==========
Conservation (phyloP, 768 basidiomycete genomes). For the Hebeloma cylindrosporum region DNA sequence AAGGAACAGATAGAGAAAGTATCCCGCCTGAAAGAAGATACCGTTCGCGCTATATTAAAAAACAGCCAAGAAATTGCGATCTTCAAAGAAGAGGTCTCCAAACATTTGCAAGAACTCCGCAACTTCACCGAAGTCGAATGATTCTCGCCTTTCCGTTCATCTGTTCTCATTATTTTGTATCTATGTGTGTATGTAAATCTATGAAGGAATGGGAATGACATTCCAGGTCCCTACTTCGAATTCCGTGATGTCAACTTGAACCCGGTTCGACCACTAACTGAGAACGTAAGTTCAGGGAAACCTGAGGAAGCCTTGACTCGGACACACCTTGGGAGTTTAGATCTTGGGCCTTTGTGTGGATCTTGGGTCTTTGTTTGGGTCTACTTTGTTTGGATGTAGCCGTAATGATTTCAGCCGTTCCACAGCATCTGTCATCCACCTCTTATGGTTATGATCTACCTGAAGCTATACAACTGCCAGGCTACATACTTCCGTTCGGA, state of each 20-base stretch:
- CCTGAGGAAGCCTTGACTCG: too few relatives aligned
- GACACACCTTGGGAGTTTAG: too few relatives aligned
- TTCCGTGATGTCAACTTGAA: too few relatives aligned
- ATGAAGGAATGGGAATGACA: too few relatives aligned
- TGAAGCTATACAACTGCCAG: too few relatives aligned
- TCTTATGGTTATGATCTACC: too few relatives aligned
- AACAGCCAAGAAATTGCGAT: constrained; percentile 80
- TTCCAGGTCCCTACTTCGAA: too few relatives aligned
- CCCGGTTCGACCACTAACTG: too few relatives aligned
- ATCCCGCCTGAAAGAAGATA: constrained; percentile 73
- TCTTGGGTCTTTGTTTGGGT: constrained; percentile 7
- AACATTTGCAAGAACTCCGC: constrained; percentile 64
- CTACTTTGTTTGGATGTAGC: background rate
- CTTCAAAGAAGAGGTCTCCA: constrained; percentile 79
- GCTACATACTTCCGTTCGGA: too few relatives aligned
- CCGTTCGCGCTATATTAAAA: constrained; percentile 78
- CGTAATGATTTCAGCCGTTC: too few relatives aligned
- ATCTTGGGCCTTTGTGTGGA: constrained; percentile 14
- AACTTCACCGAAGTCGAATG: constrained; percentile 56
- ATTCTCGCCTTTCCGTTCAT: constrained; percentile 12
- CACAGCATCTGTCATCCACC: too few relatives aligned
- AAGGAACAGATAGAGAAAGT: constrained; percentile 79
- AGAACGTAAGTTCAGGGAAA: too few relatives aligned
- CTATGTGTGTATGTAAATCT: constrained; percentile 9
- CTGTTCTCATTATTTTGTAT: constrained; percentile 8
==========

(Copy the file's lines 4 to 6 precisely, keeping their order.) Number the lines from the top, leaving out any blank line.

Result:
- TTCCGTGATGTCAACTTGAA: too few relatives aligned
- ATGAAGGAATGGGAATGACA: too few relatives aligned
- TGAAGCTATACAACTGCCAG: too few relatives aligned